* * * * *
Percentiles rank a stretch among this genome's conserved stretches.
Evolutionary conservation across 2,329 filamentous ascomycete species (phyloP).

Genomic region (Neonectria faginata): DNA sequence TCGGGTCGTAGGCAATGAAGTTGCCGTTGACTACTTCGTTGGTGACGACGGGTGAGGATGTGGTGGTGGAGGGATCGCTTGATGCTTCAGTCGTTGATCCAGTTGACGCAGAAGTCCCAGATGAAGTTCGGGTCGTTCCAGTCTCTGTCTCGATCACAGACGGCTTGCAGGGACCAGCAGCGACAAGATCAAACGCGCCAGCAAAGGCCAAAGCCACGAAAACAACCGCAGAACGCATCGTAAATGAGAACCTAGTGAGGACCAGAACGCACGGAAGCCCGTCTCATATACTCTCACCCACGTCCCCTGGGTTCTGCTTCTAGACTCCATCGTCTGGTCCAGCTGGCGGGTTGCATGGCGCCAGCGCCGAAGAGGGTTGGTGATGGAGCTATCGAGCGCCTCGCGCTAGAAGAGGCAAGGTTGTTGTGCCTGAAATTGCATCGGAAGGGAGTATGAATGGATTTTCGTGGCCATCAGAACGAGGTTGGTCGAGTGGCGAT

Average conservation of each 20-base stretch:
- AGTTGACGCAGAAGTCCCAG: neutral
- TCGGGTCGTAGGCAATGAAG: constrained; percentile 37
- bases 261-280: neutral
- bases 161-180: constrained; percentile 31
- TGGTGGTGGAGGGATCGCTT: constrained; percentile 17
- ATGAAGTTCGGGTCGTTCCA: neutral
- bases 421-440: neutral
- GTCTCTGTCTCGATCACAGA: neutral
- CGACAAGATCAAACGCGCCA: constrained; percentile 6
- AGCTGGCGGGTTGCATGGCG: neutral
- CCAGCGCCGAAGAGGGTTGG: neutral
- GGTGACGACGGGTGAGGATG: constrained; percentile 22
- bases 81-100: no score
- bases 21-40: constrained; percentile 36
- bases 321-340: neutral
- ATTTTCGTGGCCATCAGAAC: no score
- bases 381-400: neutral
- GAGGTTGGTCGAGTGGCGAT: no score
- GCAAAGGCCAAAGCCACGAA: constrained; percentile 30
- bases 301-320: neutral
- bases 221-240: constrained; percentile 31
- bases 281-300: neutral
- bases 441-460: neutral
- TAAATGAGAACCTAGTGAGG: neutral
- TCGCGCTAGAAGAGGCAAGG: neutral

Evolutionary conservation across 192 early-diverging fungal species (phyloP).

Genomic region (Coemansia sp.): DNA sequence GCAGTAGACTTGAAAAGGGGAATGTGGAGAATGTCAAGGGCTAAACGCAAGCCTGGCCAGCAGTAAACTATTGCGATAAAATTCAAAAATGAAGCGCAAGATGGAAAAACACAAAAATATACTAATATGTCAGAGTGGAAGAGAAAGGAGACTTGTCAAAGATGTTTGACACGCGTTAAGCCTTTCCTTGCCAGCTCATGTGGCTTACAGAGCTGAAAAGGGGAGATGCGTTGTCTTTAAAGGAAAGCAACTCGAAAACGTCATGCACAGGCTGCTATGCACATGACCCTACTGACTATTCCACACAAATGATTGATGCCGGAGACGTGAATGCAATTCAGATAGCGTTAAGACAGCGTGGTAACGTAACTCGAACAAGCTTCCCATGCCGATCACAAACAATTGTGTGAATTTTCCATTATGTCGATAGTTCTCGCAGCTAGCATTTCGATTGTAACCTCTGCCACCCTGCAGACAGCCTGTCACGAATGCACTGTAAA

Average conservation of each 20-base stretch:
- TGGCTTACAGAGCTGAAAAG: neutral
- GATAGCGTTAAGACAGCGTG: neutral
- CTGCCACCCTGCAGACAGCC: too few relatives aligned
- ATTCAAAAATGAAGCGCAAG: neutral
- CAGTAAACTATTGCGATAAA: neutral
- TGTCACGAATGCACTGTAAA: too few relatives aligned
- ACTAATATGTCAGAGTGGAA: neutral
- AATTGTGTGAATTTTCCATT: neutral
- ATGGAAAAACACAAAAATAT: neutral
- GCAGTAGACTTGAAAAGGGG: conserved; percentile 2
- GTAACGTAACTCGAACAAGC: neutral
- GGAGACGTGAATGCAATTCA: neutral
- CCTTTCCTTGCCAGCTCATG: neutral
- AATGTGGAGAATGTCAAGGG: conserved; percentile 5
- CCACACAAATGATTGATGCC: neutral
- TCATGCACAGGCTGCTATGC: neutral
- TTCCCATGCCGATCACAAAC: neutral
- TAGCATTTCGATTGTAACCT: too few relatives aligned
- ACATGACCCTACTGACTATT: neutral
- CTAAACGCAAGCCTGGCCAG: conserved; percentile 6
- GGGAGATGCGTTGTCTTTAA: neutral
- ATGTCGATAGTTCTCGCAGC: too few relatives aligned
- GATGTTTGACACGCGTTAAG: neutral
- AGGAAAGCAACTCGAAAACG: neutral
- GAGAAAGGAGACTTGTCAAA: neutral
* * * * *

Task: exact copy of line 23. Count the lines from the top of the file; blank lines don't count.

- GCAAAGGCCAAAGCCACGAA: constrained; percentile 30